The Best Medicine
12 Nov 2008
You should write a book! That's what my kids tell me, as though it were as easy as picking up a pen or tapping a few keys on the keyboard. So I'll appease them with this essay, and express a little photographic creativity at the same time.
An injury caused my early retirement, and left me at odds with what to do with my life. Then I discovered photography, and I was back on track. One day our youngest son suggested I get my husband's little people from his N-scale railroad inventory, and take pictures of them in various settings. I proceeded to follow his advice and the first photos were taken.
My first little people photo essay was about not sweating the small stuff. Certainly not chock full of humor, but hey, sometimes neither is life! That's where this essay comes in. My little people photos started out using visual gags---a lady in a piranha's mouth, a guy sitting in a Cheerio raft, three guys climbing on dog food. They have evolved into language gags, where I use 'lack toes' in place of 'lactose', and present a 'hamburger joint' as an illegal drug rather than a place to grab a bite to eat. Suddenly, people on the jpg site were responding to the photos with laughter and giving me encouragement in return. Never the best at achieving a good night's sleep, I found myself awake at 3 or 4 a.m. with a new photo idea. I started keeping a pad and pen by the bed so I could jot down the ideas. My husband gets up at 5:20 to get ready for work; some mornings I would fake a cough or sneeze so he would wake up early and I could share my latest idea. (That part doesn't qualify as the 'laughter as medicine' thing).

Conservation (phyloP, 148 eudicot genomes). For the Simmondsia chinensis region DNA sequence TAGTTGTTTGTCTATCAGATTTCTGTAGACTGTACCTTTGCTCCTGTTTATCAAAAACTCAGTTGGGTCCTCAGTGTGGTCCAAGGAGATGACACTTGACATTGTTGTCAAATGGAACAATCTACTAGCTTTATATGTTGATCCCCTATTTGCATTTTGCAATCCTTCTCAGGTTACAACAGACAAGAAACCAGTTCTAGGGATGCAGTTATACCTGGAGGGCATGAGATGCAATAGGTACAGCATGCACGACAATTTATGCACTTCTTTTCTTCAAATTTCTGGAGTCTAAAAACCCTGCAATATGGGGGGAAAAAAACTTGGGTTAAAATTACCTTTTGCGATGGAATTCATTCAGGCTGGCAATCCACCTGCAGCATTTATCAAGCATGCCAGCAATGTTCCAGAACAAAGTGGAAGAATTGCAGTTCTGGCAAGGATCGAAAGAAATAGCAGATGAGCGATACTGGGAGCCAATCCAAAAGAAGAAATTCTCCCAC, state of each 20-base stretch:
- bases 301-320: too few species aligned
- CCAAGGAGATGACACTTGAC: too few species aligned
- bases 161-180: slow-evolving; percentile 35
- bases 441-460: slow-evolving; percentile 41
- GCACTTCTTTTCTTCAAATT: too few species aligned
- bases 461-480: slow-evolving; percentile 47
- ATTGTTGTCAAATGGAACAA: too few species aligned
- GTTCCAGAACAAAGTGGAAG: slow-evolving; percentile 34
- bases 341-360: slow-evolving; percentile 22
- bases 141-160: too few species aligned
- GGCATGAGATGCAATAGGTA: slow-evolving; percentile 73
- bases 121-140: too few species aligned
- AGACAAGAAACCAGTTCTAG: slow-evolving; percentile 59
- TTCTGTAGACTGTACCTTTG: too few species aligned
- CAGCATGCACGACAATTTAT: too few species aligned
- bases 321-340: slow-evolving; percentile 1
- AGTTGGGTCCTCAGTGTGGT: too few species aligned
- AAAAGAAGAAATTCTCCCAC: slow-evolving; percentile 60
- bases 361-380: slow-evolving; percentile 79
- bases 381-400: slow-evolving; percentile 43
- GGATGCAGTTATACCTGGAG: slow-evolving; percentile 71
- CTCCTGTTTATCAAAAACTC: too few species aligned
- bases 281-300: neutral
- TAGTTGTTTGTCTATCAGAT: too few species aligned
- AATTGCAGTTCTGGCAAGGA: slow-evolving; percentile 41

I felt as though I was doing something special. Not on the same plane as volunteering for the Red Cross or helping to feed the starving in Africa, but on an infinitesimally smaller scale, I was bringing smiles to people's faces. And I thought, if one person was having a bad day, or even a good day, and I could make that day marginally better, I'll take that. If I could bring a laugh or encourage a smile, then I was making a difference. I'll take that. If I cause someone who was otherwise having a less than stellar moment to have a more positive thought, I'll take that. Who knows, laughter may not be the best medicine, but it sure feels good!!